AAOS Bulletin - October, 2005

Annual Meeting diversity programs have much to offer

Improve your patient outcomes and your bottom line with patient communication programs

By Kathleen Misovic

Are you looking to improve patient outcomes in your practice as well as strengthen your practice’s bottom line? If so, you don’t want to miss the communication and cultural competency programs offered by the AAOS Diversity Committee at the 2006 Annual Meeting in Chicago.

“Communication competency is a patient care issue because doctors who successfully communicate with their patients experience better patient outcomes,” said Valerae O. Lewis, MD, a member of the AAOS Diversity Committee. “Communication also has a direct correlation with medical liability. Doctors who get sued tend to be those who don’t communicate well with their patients.”

Enhance communication skills

Dr. Lewis will moderate the committee’s educational symposium at the Annual Meeting, “What you need to know to effectively communicate with your culturally diverse patients.” The symposium will be held Wednesday, March 22 from 4 p.m. to 6 p.m.

If you don’t believe patient diversity affects your practice, think again. Patient populations are changing across the nation; the U.S. foreign-born population numbered 34.2 million in 2004. Cultural differences between patients and their physicians can frequently present a communication barrier. But improved communication skills have been found to improve patient trust, compliance and outcomes, as well as increase physician satisfaction.

“To sum it up, culturally competent communication improves patient care and thus patient outcomes. Therefore, it also improves a doctor’s financial outcomes,” Dr. Lewis said.

Besides moderating, Dr. Lewis will also be a guest speaker at the symposium, addressing cultural competency and the African-American patient. Other guest speakers will include John R. Tongue, MD, who will discuss barriers to effective communication and give tips on how orthopaedists can improve their communication skills with all their patients, and Steven L. Frick, MD, who will discuss the importance of teaching medical residents communication and cultural sensitivity skills. Ramon L. Jimenez, MD, will discuss ways to enhance communication with Latino and Hispanic patients; Nader Fahimi, MD, will offer tips on communicating with patients of Middle Eastern ethnicity; and R. Daniel Riew, MD, will discuss improving communication with Asian patients.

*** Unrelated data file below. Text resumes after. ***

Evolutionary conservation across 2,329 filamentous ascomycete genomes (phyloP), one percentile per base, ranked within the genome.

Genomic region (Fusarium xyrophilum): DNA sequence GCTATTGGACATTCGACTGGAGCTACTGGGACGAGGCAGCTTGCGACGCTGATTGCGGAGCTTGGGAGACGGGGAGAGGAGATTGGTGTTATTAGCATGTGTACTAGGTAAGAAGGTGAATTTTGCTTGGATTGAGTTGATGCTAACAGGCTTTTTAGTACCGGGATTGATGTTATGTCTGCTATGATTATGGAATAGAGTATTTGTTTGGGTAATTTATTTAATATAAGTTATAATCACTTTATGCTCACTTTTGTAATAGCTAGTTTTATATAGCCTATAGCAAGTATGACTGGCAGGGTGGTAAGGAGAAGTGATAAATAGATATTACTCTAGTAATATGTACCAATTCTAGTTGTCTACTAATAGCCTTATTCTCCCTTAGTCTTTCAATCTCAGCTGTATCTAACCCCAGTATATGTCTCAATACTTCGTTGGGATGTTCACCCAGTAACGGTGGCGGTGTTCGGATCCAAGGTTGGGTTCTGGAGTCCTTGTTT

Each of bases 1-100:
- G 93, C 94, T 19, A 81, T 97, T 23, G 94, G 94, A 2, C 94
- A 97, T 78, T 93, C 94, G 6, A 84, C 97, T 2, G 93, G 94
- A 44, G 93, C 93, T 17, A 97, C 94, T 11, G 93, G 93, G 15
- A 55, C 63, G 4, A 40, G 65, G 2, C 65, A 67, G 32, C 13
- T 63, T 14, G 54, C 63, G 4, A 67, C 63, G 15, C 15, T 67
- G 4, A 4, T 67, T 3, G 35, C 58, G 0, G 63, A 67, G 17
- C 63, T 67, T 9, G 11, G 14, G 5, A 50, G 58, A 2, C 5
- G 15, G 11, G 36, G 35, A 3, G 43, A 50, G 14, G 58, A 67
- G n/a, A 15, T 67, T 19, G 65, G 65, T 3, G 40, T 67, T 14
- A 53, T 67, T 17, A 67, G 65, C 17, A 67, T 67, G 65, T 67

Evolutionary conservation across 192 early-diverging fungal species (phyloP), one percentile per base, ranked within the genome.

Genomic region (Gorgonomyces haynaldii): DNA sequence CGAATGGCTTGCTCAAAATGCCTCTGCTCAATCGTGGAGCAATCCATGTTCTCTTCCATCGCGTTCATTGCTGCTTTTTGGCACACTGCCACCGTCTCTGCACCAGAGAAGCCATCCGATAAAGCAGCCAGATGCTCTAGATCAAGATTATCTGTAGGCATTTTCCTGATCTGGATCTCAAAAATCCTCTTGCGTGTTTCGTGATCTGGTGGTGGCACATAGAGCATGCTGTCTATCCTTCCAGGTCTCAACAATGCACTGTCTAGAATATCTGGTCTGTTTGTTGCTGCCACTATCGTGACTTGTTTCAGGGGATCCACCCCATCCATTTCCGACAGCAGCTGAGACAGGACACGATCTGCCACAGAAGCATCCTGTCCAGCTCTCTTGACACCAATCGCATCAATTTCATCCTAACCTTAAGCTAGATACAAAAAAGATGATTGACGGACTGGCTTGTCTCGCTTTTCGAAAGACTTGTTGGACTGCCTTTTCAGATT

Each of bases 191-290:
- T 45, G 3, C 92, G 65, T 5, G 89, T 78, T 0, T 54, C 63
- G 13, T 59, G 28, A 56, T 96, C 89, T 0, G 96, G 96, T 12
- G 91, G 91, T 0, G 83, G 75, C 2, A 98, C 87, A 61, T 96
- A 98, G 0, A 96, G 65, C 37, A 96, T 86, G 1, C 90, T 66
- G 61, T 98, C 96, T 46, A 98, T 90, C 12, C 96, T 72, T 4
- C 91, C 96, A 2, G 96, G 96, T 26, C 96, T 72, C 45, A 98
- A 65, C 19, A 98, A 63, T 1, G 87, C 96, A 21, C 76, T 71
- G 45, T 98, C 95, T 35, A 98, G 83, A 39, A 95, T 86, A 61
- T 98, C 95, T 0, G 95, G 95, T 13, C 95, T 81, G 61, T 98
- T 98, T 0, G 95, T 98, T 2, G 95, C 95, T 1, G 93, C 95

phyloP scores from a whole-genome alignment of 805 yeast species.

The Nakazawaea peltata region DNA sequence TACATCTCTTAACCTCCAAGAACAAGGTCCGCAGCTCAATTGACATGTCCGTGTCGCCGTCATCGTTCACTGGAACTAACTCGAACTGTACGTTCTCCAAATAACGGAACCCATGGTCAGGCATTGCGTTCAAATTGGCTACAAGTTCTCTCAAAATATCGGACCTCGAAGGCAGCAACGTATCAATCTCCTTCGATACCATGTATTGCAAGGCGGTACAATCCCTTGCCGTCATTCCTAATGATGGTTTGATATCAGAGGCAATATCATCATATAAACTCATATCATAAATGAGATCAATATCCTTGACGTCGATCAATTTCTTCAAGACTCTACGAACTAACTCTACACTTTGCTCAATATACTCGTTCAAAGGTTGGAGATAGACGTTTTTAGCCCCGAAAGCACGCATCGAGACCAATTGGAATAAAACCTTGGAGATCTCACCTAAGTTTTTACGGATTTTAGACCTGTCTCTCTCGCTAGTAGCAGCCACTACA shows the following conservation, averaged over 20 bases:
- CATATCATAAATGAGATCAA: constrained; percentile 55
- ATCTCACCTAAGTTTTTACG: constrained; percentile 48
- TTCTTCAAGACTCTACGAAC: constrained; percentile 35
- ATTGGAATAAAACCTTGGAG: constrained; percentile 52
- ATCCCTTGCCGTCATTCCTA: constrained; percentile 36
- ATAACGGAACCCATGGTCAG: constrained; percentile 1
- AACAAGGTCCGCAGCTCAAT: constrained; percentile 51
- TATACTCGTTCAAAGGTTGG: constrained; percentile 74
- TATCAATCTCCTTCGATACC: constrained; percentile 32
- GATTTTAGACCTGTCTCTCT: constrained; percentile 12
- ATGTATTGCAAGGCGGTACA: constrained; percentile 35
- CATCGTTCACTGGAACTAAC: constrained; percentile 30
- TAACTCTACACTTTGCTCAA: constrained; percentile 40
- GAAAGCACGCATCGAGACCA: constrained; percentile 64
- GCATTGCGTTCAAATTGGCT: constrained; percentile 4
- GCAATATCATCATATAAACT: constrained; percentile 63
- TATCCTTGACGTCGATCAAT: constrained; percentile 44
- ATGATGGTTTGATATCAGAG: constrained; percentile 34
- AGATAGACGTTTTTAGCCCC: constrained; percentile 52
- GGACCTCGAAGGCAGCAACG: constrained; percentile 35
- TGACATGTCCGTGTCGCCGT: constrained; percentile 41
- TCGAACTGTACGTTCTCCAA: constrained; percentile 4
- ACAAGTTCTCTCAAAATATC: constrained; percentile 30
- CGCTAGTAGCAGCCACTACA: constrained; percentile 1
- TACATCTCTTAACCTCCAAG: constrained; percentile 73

The symposium will also present vignettes featuring patients of various cultures. After viewing the vignettes, participants will discuss the problems that cultural bias and mistaken beliefs can cause in a practice. They will also discuss methods to improve their patients’ perception of the patient-physician relationship.

Pick up your free Cultural Competency Challenge CD

As in previous years, the “headquarters” for diversity at the Annual Meeting will be a booth in Academy Row that will showcase the Academy’s various diversity initiatives—from educational programs and mentoring activities to recruitment. Booth visitors can take the Cultural Competency Challenge, an interactive educational CD that tests your understanding and response to patients with different cultural backgrounds. The CD, which features 18 patient cases and 80 multiple choice questions, will be distributed to visitors for free—thanks in part to a grant from Zimmer.

In addition, the booth serves as a place to discuss diversity issues with members of the Diversity Committee, the Ruth Jackson Orthopaedic Society (a society for women orthopaedists) and the J. Robert Gladden Orthopaedic Society (a multi-cultural society supporting orthopaedists and patients of all genders, races, religions and nationalities).

    Help create a child’s dream playground in Chicago

    Rome may not have been built in a day, but for the last five years during the Annual Meeting the AAOS has proven that a playground certainly can be! Hundreds of children and families in the Anacostia Neighborhood in Washington, DC, are happily reaping the benefits of the safe, accessible playground completed at the 2005 Annual Meeting. Thanks to strong AAOS member and industry participation, this community is enjoying a much-needed playground where children with and without disabilities can play together safely.

    The call is now out for volunteers to help create the 2006 Playground in Chicago. On Tuesday, March 21 (the day before Annual Meeting kicks off), you can help transform barren land into a child’s dream playground—all in a mere day’s time. Energized by great music and tasty food, participants will assemble the playground under the direction of special project managers—no experience is necessary. Buses will come and go from the convention center throughout the day, and food and beverages will be provided. The day will culminate with a special ribbon-cutting ceremony, attended by government officials, partners and the media. 

    Many AAOS members participate year after year. They enjoy seeing smiles on the children’s faces at the end of the day, and knowing that the playground will be a place where the children can make friends and create memories for a lifetime.


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